Everyone’s a-twitter about Jeffrey Toobin’s profile of Chief Justice John Roberts in this week’s New Yorker. And with good reason. We’re not sure whether the title of the profile, “No More Mr. Nice Guy,” is meant to describe Roberts or Toobin.
We’re sure you’re familiar with Toobin, the ubiquitous legal analyst whose resume includes gigs with CNN and ABC, as well a Harvard Law School degree, a stint as an assistant U.S. attorney, time on the Oliver North trial, a Second Circuit clerkship, and many books, including The Nine: Inside the Secret World of the Supreme Court. And he’s not yet 50 years old (though he’ll be 49 on Thursday, according to Wikipedia).
But back to Roberts. He gets a fairly harsh appraisal in the profile, coming across as a political stooge:
After four years on the Court, however, Roberts’s record is not that of a humble moderate but, rather, that of a doctrinaire conservative. The kind of humility that Roberts favors reflects a view that the Court should almost always defer to the existing power relationships in society. In every major case since he became the nation’s seventeenth Chief Justice, Roberts has sided with the prosecution over the defendant, the state over the condemned, the executive branch over the legislative, and the corporate defendant over the individual plaintiff. Even more than Scalia, who has embodied judicial conservatism during a generation of service on the Supreme Court, Roberts has served the interests, and reflected the values, of the contemporary Republican Party.
Toobin does not appear to be a fan of the Roberts Court. More on the elephant in the courtroom, after the jump.
Roberts has such a nice smile that his conservative fangs were ignored during the SCOTUS nomination process, says Toobin. Roberts’s charming manner concealed the rigidity of “a stealth hard-liner,” who’s now pulling the Court to the far right:
Along with Scalia, Clarence Thomas, Samuel A. Alito, Jr., and (usually) Anthony Kennedy, the majority of the Court is moving right as the rest of the country — or, at least, the rest of the federal government — is moving left. At this low moment in the historical reputation of George W. Bush, his nominee for Chief Justice stands in signal contrast to what appears today to be a failed and fading tenure as President. Roberts’s service on the Court, which is, of course, likely to continue for decades, offers an enduring and faithful reflection of the Bush Presidency.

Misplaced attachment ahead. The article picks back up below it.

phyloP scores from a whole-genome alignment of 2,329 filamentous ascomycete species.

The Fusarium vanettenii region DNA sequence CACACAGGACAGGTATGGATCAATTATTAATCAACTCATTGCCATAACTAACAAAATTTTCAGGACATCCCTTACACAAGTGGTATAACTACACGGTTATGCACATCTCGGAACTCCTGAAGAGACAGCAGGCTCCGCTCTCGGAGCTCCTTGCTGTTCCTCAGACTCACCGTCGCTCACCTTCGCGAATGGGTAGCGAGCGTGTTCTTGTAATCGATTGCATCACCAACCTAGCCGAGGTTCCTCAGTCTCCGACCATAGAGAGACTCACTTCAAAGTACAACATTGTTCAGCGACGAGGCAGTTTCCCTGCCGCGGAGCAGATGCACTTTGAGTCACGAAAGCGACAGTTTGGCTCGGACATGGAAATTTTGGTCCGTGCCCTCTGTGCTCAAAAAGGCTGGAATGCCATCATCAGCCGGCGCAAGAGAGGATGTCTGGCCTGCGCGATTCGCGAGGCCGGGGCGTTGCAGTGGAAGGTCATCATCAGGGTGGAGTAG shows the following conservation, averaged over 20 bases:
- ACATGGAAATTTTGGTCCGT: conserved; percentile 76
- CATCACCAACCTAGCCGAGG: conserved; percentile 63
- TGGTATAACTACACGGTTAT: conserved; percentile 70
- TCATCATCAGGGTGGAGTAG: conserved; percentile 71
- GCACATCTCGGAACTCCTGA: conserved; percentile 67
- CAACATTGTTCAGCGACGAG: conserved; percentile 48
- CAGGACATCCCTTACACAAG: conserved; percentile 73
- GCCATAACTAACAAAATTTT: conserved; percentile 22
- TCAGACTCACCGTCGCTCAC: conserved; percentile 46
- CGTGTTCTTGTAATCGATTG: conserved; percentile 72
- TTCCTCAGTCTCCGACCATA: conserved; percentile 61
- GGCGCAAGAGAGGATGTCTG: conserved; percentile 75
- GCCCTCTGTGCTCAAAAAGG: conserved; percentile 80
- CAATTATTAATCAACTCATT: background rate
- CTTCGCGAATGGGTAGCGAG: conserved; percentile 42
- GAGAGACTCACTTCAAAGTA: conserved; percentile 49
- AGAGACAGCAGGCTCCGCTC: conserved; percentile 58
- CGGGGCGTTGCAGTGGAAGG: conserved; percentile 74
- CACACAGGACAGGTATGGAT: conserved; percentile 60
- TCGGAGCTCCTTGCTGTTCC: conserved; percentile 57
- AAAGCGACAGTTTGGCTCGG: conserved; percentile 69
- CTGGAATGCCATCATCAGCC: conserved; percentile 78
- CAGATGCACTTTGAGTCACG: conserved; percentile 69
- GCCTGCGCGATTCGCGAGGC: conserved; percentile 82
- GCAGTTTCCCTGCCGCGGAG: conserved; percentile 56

Roberts — who graduated from HLS in 1979, just seven years before Toobin — is a youthful 55, so this Bush legacy is likely to outlast No Child Left Behind.
Toobin also seems annoyed that the “twangy” Roberts is supplanting the “effervescent” Nino as the most outspoken resident at One First Street:
When Antonin Scalia joined the Court, in 1986, he brought a new gladiatorial spirit to oral arguments, and in subsequent years the Justices have often used their questions as much for campaign speeches as for requests for information. Roberts, though, has taken this practice to an extreme, and now, even more than the effervescent Scalia, it is the Chief Justice, with his slight Midwestern twang, who dominates the Court’s public sessions.
In reading the piece, it looks like Justice Roberts refused to talk to Toobin. Not usually a good idea for a profile subject. That makes a journalist feel less badly about taking off the kid gloves and getting fierce.
We wonder if the end of the piece sent chills up Roberts’s spine:
[T]here is no disputing that the President and the Chief Justice are adversaries in a contest for control of the Court, and that both men come to that battle well armed. Obama has at most one more chance to take the oath of office, and Roberts will probably have a half-dozen more opportunities to get it right. But each time Roberts walks down the steps of the Capitol to administer the oath, he may well be surrounded — and eventually outvoted — by Supreme Court colleagues appointed by Barack Obama.
We can’t help but feel a little empathy for this imagined ideologically-lonely future for poor JGR. But we’re not sure if it’s an accurate journalistic prediction or wishful thinking on Toobin’s part.
No More Mr. Nice Guy [New Yorker]